Poor high street sales over Christmas have increased the pressure on the Bank of England to cut the base rate, but experts think that the current uncertainty of the financial climate will discourage a rate cut for at least another month.
According to sales figures, Christmas 2007 was the worst that the high street has seen for three years, with like-for-like sales rising by just 0.3 per cent in December – almost three times lower than even the bleakest pre-Christmas outlooks by the City.
Kevin Hawkins, Director General of the British Retail Consortium said: "This result is somewhat worse than we expected and points to a very challenging first half for 2008. Given that the full effects of the Bank's previous increases in interest rates have yet to be felt by many households, retailers and manufacturers alike need a rate cut now –preferably a full half-point."
Supermarkets were one of the only sectors to see a significant sales boost during the festive season, as people have continued to suffer the effects of the credit crunch which has caused higher mortgage repayments, and energy prices which are set to rise by a further 15 per cent.
Despite the negative figures, economists fear that the Bank of England will be discouraged from making a much-needed rate cut by fears of inflation which are being fuelled by record petrol prices and rising energy bills, which could see the Monetary Policy Committee delay a cut until February or March, rather than at the interest rate meeting which takes place this week.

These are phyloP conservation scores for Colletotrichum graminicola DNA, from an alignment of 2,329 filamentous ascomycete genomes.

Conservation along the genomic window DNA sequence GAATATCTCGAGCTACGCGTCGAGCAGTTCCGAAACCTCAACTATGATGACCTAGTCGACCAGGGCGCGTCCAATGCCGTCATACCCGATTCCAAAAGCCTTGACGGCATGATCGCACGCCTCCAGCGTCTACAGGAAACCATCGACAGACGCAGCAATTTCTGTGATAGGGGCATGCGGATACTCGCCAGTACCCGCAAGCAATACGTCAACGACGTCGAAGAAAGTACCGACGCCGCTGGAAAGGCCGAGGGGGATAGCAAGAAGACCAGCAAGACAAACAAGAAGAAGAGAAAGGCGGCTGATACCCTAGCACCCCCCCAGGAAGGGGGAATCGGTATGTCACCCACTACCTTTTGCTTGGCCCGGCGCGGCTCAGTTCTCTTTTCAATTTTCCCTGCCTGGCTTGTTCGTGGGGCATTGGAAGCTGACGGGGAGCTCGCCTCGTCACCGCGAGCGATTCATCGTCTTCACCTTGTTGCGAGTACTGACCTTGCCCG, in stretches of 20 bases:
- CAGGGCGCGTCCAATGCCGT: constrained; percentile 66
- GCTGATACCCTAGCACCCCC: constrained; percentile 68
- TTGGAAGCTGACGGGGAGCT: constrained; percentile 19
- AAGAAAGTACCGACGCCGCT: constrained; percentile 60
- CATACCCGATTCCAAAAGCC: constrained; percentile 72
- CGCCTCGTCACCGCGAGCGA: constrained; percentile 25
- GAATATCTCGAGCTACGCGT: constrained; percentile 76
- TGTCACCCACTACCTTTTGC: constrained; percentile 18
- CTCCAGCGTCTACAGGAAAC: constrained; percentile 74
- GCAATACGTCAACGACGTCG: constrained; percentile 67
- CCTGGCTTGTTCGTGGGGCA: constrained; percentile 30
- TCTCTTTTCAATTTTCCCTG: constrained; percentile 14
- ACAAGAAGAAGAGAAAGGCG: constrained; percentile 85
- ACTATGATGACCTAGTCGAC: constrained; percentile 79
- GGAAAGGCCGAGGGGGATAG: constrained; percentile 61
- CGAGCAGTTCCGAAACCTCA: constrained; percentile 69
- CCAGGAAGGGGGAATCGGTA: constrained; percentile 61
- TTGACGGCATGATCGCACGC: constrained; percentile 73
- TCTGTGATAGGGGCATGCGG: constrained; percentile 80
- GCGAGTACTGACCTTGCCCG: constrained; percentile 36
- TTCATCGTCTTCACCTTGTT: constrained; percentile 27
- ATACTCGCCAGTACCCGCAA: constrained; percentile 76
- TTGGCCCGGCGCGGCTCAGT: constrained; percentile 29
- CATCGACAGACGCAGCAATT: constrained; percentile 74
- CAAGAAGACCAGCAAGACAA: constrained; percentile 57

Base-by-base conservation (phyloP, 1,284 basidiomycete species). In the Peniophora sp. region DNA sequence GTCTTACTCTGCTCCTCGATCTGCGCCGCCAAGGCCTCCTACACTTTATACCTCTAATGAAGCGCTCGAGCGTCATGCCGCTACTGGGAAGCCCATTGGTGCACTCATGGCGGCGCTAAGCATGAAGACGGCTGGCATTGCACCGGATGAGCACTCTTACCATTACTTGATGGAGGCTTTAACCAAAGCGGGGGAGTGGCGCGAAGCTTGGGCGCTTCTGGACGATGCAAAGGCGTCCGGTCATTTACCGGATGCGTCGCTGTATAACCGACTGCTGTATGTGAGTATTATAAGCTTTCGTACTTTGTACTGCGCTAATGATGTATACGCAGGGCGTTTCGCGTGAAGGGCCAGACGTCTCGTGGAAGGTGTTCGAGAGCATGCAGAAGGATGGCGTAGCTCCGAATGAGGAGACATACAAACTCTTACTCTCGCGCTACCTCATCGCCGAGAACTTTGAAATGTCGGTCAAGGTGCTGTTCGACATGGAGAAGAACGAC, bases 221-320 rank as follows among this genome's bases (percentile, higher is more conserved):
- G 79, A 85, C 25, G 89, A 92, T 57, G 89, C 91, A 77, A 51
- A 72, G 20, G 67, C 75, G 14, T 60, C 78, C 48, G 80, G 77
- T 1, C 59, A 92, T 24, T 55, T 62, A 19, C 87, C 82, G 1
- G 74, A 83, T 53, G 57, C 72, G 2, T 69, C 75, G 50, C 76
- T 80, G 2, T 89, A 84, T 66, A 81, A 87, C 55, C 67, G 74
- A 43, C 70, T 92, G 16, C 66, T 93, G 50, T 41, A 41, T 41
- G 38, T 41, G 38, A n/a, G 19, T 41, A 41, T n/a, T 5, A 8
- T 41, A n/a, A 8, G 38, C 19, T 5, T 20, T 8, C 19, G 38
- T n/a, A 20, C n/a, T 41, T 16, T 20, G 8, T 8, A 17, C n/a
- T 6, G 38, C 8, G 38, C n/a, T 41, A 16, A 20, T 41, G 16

Central banks have added further cause for concern regarding a rate cut, after voicing their fears of rising inflation as a result of soaring food and energy prices. Just 12 out of 63 economists surveyed by Reuters said that they expect a rate cut this week – the majority think that the MPC will postpone a rate cut until February, after the publication of its next inflation report.
Furthermore, despite the Bank of England cutting the interest rate for the first time in two years to 5.5 per cent in December, one in five mortgage providers have failed to pass on these savings to their customers as they struggle to meet repayments, which, before December's rate cut, had risen £135 a month compared to the previous year.
Just 18 of the 103 mortgage lenders mortgage lenders
in the UK have cut their rates in line with the base rate, and 16 others have brought their rates down but not by the whole amount. In conjunction with lenders failing to make mortgage rate cuts, many banks and building societies have cut their savings rates by more than the 0.25 per cent cut in the base rate.
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